"The Empire Strikes Back" - (C) Lucasfilm Ltd., (LFL) 1979, 1980

This aired on local Chicago TV on Saturday, July 26th 1980 during the 7:00pm to 8:00pm timeframe.

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This clip aired on Saturday, July 26th 1980, and is included in the following categories:

Viewer Comments

I have a copy of this one too, albeit the Baton Rouge, LA broadcast. Always been reluctant to post it to YT because of all the LucasFilm footage though.
Comment posted by OddityArchive on Sunday, September 21st 2014 at 6:45pm.

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This clip has been viewed 1109 times.
This clip debuted on FuzzyMemories.TV on Saturday, September 20th 2014.
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[ NEW! ]
WYEN FM 107 - "Request Radio" (Commercial, 1979)


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Most Recent Site Comments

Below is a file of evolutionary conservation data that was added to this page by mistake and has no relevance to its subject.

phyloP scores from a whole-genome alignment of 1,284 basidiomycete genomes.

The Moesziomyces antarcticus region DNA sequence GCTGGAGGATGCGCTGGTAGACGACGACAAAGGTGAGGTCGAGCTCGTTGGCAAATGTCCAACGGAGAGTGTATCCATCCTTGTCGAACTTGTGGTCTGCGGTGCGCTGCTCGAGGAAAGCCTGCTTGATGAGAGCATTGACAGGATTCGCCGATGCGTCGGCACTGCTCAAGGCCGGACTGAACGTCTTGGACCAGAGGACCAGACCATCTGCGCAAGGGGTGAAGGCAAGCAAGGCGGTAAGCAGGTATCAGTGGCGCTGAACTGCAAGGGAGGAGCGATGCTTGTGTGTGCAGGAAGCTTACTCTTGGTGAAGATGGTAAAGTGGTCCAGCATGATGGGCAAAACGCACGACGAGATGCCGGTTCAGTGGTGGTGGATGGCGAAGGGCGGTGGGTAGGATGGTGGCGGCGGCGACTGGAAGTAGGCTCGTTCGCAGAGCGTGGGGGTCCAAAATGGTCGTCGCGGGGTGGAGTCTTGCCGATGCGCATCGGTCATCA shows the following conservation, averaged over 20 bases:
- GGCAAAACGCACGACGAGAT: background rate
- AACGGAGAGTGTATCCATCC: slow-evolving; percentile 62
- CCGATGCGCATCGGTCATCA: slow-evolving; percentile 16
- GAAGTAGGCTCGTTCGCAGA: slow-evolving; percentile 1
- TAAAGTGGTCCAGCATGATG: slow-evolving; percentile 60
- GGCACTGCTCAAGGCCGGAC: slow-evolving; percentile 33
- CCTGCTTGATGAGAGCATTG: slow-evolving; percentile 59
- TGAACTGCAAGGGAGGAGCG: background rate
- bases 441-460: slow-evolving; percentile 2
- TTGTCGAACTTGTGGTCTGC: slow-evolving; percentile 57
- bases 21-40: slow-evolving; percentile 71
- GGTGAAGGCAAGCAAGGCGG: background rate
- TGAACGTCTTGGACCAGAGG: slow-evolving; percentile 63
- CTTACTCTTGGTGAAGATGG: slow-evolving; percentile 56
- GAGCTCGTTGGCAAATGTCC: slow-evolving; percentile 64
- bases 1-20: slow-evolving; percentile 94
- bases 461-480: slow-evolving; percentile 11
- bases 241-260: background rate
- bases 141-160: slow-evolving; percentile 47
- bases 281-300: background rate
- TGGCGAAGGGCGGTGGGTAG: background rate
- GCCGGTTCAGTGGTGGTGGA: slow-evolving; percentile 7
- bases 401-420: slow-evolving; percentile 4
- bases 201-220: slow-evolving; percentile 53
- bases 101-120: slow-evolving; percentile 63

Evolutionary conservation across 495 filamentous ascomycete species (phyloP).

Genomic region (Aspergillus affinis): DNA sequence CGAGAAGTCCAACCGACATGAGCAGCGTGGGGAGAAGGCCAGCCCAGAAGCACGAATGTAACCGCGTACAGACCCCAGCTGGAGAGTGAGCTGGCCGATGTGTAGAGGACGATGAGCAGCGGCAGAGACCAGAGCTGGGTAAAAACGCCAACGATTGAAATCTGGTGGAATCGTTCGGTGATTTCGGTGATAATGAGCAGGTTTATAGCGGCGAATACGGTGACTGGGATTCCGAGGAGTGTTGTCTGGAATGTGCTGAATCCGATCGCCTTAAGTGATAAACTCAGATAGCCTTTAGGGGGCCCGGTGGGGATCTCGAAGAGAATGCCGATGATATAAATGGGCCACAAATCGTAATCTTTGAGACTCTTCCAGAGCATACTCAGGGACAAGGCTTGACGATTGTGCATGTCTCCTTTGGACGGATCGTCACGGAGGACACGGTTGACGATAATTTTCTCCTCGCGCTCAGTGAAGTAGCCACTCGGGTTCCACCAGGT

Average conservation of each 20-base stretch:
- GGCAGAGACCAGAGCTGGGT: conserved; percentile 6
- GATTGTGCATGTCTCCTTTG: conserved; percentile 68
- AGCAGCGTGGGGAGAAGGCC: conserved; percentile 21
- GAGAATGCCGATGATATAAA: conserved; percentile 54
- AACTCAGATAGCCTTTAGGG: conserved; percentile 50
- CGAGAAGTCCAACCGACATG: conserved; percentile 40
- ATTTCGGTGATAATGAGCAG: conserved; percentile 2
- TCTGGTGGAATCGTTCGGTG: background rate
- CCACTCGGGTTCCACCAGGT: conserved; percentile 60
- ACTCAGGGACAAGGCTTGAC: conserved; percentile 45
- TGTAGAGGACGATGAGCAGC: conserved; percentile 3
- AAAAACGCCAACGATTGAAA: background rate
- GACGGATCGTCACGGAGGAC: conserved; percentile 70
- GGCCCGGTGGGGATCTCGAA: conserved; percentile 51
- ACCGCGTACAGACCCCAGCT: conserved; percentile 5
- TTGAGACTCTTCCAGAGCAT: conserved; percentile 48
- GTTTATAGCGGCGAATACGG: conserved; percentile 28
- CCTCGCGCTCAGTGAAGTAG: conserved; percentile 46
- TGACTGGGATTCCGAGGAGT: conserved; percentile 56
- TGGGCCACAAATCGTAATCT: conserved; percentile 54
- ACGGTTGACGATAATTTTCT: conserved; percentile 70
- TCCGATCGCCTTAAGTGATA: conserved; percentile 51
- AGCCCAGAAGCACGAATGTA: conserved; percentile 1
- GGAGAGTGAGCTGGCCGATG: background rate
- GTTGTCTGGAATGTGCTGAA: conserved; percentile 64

Comment posted in WYEN FM 107 - "Request Radio" (Commercial, 1979) by Detroit4Chicago on Sunday, July 23rd, 2017 at 10:38pm CT

WB - I think the jingle package was produced by TM Productions of Dallas for WNBC in New York; I believe it was named "Image 73."

It think was also used at stations such as WOWO in Ft. Wayne, KDKA Pittsburgh, WXYZ in Detroit and in the '80's at WAKY in Louisville, KY.

This package, along with various tiles such as "Design '70," Design '72," The Propellants," "Where Your Friends Are," "Phase II," "Phase III," "Shockwave" and of course, "The Sound Of Chicago" were (and are IMO) many of the finest jingle promotional works ever accomplished by TM.


Comment posted in WYEN FM 107 - "Request Radio" (Commercial, 1979) by Smctopia on Sunday, July 23rd, 2017 at 10:37pm CT

My mom listened to this station a lot in the 1980s and won a lot of trivia phone-in contests from this station.


Comment posted in WYEN FM 107 - "Request Radio" (Commercial, 1979) by W.B. on Saturday, July 22nd, 2017 at 7:28am CT